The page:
Presentation on theme: "Essential Elements for Progress Monitoring Mandy Carter Lori Dehart Tammy Wall Big East Educational Cooperative."— Presentation transcript:
Essential Elements for Progress Monitoring Mandy Carter Lori Dehart Tammy Wall Big East Educational Cooperative
Taking a Look at today’s Session For determining next step instructional needs and reporting student progress, participants will be provided: An overview of essential elements for a progress monitoring system to collect and analyze data A review of Methods of Measurement A review of the sections found in the “Guidance Document for Individual Education Program (IEP) Development, May 12, 2012”’
Student Performance Data Information that demonstrates how the student is performing academically, behaviorally, socially, and functionally. This data also assists the ARC in decision- making and development of the IEP for each student. 707 KAR 1:320 § 5 (1), 34 CFR (a)(1) 707 KAR 1:300 § 4 (10), 34 CFR (c)(4) Page 5
Examples of Student Performance Data Classroom observations Work samples (e.g., portfolios, daily assignment) Functional Behavior Assessment Behavior Intervention Plan Transition Assessments (for students in 8 th grade or age 14 and older) Person-Centered Planning Individual Learning Plan (ILP) or Individual Graduation Plan (IGP) Student & parent surveys Interviews IEP progress monitoring data IEP progress reports Results of research based interventions Results of universal screening Integrated Assessment Report Page 5
What is Progress Monitoring? Progress Monitoring is the ongoing process of collecting and analyzing data to determine student progress toward specific skills or general outcomes and to make instructional decisions. Page 62
Purposes of Progress Monitoring Measure and report progress toward goals Determine the effectiveness of instructional services Guide instructional decisions and make adjustments Determine current level of learning/behavior/performance Provide data for the reevaluation process Determine if the student continues to meet eligibility for special education AND need specially designed instruction Page 62
Data Collection System – Essential Elements The Service Provider reviews the IEP annual goals to identify target behavior to be measured, circumstances in which to teach and assess the skill/behavior target (criterion), method of measurement and frequency of data collection using the following steps: Page 63
Data Collection System – Essential Elements 1. Review Measurable Annual Goals and Benchmarks/Short-term Objectives 2. Transfer information from the IEP Goals to the monitoring system: a) Observable behavior within the annual goal b) Baseline described in the present levels of educational performance c) Criterion level, based on the expected rate of growth Page 63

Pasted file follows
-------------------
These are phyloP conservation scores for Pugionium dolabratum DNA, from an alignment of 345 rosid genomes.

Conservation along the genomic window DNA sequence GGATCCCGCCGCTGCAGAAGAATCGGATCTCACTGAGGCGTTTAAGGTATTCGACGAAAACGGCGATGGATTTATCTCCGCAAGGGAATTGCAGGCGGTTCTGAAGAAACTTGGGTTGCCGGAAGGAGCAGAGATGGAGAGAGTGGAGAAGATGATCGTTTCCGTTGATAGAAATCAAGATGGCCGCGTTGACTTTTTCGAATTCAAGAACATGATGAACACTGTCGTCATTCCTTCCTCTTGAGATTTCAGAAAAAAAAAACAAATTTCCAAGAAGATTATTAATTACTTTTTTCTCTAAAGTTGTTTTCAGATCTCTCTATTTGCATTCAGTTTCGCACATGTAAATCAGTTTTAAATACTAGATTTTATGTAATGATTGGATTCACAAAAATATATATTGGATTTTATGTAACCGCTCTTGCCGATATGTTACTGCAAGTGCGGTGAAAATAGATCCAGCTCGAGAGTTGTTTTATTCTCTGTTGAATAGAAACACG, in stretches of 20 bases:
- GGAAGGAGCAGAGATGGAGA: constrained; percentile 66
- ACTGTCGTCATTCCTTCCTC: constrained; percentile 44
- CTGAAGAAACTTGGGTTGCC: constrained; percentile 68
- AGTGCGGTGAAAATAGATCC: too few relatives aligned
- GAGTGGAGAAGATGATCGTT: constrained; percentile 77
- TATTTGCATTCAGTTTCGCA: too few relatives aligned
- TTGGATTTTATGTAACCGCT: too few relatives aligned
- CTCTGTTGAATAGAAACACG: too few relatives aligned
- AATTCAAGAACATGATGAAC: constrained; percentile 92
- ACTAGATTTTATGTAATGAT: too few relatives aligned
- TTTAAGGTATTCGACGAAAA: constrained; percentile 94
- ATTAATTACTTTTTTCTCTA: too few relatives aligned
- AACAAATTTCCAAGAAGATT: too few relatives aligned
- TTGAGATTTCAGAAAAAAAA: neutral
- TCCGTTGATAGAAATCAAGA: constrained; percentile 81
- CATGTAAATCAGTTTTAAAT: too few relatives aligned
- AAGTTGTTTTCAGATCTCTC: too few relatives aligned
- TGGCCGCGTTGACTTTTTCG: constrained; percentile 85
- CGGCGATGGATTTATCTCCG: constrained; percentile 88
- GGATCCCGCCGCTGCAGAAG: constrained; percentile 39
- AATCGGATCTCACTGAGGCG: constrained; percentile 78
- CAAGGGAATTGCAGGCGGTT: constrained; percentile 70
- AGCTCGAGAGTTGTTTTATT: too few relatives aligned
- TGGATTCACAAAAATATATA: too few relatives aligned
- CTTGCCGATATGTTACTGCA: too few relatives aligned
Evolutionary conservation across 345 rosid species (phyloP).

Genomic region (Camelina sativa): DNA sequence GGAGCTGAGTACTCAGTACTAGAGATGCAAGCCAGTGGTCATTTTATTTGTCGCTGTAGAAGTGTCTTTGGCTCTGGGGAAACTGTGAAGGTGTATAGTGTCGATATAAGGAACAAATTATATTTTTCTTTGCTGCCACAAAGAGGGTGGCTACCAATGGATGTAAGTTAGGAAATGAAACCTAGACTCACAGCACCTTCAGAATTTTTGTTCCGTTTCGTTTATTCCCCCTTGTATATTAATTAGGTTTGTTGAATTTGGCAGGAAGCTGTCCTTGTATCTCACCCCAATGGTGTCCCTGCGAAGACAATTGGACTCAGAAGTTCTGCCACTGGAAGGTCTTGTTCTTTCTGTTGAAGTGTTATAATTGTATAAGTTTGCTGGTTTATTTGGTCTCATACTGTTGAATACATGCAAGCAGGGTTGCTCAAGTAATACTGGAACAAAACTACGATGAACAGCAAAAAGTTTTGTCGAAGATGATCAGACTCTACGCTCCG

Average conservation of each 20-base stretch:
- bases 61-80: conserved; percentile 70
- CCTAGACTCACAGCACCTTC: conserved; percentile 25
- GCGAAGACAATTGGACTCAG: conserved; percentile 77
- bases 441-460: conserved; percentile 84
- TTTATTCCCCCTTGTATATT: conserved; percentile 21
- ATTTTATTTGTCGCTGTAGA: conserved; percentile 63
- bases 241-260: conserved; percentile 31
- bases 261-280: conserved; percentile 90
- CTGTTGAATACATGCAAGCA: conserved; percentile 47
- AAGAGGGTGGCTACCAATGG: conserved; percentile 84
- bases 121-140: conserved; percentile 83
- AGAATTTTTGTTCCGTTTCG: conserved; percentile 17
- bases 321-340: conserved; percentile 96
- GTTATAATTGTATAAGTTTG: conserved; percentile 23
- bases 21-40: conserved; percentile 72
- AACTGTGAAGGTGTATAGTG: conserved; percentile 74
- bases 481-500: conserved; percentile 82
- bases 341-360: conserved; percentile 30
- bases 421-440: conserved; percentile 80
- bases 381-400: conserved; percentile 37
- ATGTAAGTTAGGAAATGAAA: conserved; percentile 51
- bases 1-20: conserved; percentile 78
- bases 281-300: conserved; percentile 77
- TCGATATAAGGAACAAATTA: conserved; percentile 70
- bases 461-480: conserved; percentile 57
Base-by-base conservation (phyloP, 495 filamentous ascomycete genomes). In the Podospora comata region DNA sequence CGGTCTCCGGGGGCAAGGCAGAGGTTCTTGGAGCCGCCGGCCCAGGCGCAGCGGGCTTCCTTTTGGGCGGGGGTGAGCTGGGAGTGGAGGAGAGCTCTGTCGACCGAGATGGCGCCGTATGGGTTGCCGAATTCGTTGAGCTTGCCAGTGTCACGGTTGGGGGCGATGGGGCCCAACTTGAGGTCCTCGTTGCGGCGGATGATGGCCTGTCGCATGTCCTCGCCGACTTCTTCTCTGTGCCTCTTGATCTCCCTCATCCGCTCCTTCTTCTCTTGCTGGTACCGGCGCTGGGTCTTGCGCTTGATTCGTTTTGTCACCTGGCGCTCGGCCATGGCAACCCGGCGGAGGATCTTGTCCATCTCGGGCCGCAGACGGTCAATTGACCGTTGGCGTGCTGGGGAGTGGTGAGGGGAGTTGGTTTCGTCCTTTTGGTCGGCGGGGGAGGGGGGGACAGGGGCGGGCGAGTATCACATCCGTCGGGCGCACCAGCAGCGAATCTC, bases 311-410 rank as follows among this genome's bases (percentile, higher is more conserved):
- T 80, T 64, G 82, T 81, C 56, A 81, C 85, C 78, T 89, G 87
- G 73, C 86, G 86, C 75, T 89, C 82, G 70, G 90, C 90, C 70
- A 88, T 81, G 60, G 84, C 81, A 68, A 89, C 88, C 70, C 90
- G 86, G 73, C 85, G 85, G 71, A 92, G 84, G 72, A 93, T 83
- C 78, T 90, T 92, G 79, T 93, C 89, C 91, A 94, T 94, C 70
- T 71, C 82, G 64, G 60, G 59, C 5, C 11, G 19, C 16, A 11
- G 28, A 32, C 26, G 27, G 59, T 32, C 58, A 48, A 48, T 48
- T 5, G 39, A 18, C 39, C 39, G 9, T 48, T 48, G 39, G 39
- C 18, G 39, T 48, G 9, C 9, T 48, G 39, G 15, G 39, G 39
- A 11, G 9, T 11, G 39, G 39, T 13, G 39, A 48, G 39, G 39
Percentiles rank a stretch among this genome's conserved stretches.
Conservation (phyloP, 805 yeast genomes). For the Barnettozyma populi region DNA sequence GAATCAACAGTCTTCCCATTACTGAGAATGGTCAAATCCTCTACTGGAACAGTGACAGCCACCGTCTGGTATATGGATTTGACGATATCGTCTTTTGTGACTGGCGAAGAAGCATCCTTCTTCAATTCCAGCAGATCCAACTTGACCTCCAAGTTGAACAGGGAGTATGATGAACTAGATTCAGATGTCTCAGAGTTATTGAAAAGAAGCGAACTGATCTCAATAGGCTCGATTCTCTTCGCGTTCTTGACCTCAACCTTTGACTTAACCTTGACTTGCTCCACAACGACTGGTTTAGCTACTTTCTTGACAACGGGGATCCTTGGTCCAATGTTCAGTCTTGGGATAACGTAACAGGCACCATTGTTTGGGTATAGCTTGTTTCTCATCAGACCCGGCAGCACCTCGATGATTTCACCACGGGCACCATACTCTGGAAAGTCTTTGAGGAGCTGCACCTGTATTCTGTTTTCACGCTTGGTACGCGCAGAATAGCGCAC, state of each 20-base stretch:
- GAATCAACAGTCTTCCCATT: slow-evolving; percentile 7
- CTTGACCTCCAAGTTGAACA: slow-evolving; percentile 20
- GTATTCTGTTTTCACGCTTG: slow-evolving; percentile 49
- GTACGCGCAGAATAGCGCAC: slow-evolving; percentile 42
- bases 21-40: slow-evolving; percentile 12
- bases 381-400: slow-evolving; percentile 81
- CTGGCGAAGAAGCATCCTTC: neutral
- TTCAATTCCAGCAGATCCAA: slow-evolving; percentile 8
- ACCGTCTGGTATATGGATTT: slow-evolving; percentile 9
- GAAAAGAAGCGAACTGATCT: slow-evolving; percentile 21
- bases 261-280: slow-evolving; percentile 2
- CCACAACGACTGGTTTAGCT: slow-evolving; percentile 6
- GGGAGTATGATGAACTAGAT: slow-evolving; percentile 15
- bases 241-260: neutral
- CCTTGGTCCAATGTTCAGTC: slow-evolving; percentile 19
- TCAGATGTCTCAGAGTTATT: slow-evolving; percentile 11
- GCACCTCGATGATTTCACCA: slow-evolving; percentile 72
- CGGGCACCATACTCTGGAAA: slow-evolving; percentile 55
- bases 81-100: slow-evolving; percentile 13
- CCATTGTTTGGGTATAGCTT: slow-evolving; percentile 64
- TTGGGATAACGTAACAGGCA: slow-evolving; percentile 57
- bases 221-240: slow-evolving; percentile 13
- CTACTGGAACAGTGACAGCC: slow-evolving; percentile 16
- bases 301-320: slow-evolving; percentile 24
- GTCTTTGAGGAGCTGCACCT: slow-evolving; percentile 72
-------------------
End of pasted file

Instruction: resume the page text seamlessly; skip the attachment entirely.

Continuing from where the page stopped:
Data Collection System – Essential Elements 4. Collect the data using the identified method of measurement and intervals of data collection 5. Analyze the data 6. Make data-driven instructional adjustments, as needed 7. Communicate progress to: a) Regular education teacher(s) of the student b) Parents as indicated on the Reporting Progress c) ARC, at least annually Page 63
When auditorily presented with a “wh-question”, Candance will verbally answer the question with 80% accuracy over three consecutive sessions. Step 1. Review Measurable Annual Goals and Benchmarks/Short-term Objectives.
Step 2. Transfer information from the IEP Goals to the monitoring system: When auditorily presented with a “wh- question”, Candance will verbally answer the question with 80% accuracy over three consecutive sessions.
Baseline performance describes the student’s current performance of a skill or strategy in measurable terms (e.g., words per minute, % correct in 3 out of 5 trials, # minutes to sustain a behavior, level of prompts necessary to sustain a behavior). The baseline serves as a starting point for IEP instruction. Baseline data for an initial IEP is based on student performance data, research based intervention data and instructional data within the integrated assessment report. Baseline data for subsequent IEPs is based on IEP progress monitoring. 2b. Baseline described in the present levels of educational performance:
Data Point Score % Candance’s Data
2c. Criterion level, based on the expected rate of growth When auditorily presented with a “wh-question”, Candance will verbally answer the question with 80% accuracy over three consecutive sessions.
The greatest danger for most of us is not that our aim is too high and we miss it, but that it is too low and we reach it. Michelangelo A THOUGHT ABOUT SETTING STUDENT GOALS.
Step 3. Draw an aim-line from the baseline to the criterion. X
Notes about Aimline X If the goal is to increase a “behavior”, the aim-line will be ascending.
Notes about Aimline X If the goal is to decrease a “behavior”, the aim- line will be descending.
Step 4. Collect the data using the identified method of measurement and intervals of data collection. When auditorily presented with a “wh- question”, Candance will verbally answer the question with 80% accuracy over three consecutive sessions as measured by a check-list.
Data Collection System Compilation Schedule The data compilation schedule depends upon the data collection frequency Suggested compilation schedules: If data is collectedThen data should be compiled DailyWeekly Two or three times per week Bi-weekly or monthly Once a weekMonthly An Administrator’s Guide to Measuring Achievement for Students with IEPs.
Remember…. “If you can not measure it, you cannot improve it.”
Characteristics of Effective Methods of Measurement Measures the behavior outlined in the goal; provides objective measurement or description of the behavior(s) or skill(s) outlined in the goal(s) Provide for regular and frequent data collection Uses an equivalent measure each time Allows for analysis of performance over time (e.g., create graph of data to determine progress toward goal) Require a short amount of time for recording information; easy to implement May involve the student in data collection and analysis of performance, as appropriate Page 36